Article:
As in Canada, he found men flocked to join him, work under him, and with their help in Manchester he was able, in 1910, to propound his Nuclear Theory, that nearly all the Mass of an atom is in the nucleus, the small, dense centre, and that this is positively charged, with positive “protons” balancing the negative charges of the electrons circling, at a relatively great distance, around this nucleus. The alpha particles from radio-active elements could, if they collided directly with the nucleus of any atom, transform that atom into a different one, by altering the number of its electrons and the balancing “protons” which were in the nucleus. But as Rutherford had shown, alpha particles have a positive charge and they are therefore repelled by the positively charged nucleus. For this reason very few of them, however forcibly they are emitted, succeed in penetrating an atomic nucleus.
Then in the 1930s the scientist Chadwick and others showed that if neutral particles, carrying no charge, which were believed to exist within the nucleus, alongside the protons, could be isolated and used to bombard an atom, they would not be repulsed by either the positive nucleus nor the circling, negatively charged, electrons surrounding it. When a neutron struck an atom it would pass through these “planetary” electrons and right into the nucleus , if it were aimed correctly.
Neutrons, because they could not be attracted in any way, by either positive or negative forces, were hard to obtain, but eventually it was done, and a whole new field of “atom-smashing”, by “neutron-bombardment”, was opened up. But, until 1939, though the term “atom-smashing” was used, man had only succeeded in knocking out one, two, perhaps four, particles. Then in that year a German woman scientist, Lise Meitner, discovered that if uranium were bombarded by neutrons, the uranium atom appeared to be actually splitting, breaking in half.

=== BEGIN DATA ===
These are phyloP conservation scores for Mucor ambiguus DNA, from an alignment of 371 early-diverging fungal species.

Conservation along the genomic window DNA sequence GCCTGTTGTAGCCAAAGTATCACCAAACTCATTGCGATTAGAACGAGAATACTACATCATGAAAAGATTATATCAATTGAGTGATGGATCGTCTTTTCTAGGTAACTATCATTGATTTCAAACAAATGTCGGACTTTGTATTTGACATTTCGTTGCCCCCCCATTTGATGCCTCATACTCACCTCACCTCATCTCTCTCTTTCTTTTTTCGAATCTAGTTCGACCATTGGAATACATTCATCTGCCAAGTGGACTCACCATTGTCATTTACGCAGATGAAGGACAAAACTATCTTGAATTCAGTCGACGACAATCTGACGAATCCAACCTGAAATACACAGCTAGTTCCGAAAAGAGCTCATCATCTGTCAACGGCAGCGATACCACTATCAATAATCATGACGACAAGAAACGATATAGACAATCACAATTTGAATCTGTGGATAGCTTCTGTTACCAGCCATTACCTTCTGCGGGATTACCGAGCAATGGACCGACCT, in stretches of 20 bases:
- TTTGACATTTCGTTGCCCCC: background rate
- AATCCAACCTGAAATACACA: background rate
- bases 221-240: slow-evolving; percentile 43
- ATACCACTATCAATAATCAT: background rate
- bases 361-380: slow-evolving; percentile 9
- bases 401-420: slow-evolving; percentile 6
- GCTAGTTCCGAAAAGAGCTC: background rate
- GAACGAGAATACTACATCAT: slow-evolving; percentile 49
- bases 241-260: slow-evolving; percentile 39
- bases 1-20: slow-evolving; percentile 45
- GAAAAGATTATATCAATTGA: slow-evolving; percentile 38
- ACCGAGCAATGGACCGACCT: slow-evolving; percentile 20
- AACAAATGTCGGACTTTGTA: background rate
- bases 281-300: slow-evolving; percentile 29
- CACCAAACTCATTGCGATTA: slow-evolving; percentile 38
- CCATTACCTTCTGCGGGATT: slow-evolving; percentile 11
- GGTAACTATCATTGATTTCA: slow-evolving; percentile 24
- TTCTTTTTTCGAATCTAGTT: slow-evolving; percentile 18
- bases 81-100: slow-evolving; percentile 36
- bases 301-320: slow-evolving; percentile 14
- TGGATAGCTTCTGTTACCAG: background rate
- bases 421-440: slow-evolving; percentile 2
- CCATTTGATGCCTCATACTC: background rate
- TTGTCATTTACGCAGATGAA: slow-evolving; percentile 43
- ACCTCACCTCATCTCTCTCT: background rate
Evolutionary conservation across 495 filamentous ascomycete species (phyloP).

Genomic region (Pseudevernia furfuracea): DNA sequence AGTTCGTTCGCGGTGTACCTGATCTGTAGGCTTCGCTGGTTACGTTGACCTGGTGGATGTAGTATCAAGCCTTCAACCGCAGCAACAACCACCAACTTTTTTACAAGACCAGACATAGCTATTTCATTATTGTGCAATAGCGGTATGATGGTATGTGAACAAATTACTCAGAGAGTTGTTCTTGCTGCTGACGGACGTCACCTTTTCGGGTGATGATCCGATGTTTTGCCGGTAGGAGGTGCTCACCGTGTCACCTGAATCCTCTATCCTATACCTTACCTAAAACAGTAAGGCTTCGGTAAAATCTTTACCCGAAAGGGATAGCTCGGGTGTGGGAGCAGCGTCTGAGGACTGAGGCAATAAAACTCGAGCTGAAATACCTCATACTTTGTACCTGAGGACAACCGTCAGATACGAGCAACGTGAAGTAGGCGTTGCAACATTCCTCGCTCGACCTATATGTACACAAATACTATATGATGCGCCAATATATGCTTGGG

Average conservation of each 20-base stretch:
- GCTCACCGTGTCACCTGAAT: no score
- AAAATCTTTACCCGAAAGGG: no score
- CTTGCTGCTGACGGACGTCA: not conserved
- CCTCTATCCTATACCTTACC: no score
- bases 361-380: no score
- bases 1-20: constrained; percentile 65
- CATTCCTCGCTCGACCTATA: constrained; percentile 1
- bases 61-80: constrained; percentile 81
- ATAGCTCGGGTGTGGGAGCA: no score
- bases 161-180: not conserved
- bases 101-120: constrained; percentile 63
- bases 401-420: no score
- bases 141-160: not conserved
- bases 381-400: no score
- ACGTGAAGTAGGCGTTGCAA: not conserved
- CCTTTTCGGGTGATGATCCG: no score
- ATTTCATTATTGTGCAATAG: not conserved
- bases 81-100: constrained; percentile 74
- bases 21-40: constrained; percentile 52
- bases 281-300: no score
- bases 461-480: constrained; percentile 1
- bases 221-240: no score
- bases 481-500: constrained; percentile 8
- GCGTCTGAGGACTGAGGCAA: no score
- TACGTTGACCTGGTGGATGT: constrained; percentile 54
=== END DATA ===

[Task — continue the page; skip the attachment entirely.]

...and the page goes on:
Scientists all over the world repeated her experiment, proved it correct. A new kind of nuclear behaviour had been discovered,! the nucleus was not merely being chipped it was being spin. The behaviour was named “fission”.
Soon, experiment showed that a rare form of uranium, given by scientists the number 235, to distinguish it from the more common uranium-238, would split extremely easily. Calculation showed that every uranium-235 nucleus that underwent fission would produce seven thousand times the energy of the neutron that made it break in two.
But this was only the beginning. Heavy nuclei need neutrons to keep them together (the lighter ones, like that of hydrogen, have no neutrons at all). When a massive uranium-235 nucleus breaks into halves, it no longer requires all its neutrons. Not only does the break-up produce, as we have seen, seven thousand times the energy of the neutron that caused it, but it liberates two or three neutrons to go on and do exactly the same thing to other nuclei, and so on.
The “chain reaction” producing the enormous destructive energy of the atomic bomb. And, properly controlled, the slower, longer-lasting energy of the nuclear powerstation.
But, even in 1941, this, though understood, was only a pipe-dream. Then Albert Einstein wrote President Roosevelt that, with the United States now in the war, she could not allow the enemy to develop this possibility of uranium fission into a weapon. She must do it first.
Roosevelt, and the British Government which had encouraged a good deal of independent research into the matter, agreed wholeheartedly and the “Manhattan Project” was born: a secret research programme, costing over its three and a half years some two thousand million dollars, and culminating, in July, 1945, with the test bomb over New Mexico. The problems were immense. It had been discovered that fission went on spontaneously in the rare uranium-235, but that, fortunately for the experimenters, most of the neutrons liberated in a small piece of it found their way through its sides without striking nuclei. There must, though, be a “critical size”, when the quantity of uranium was so great that there would be enough neutrons hitting nuclei to allow the chain reaction to proceed, become self-supporting.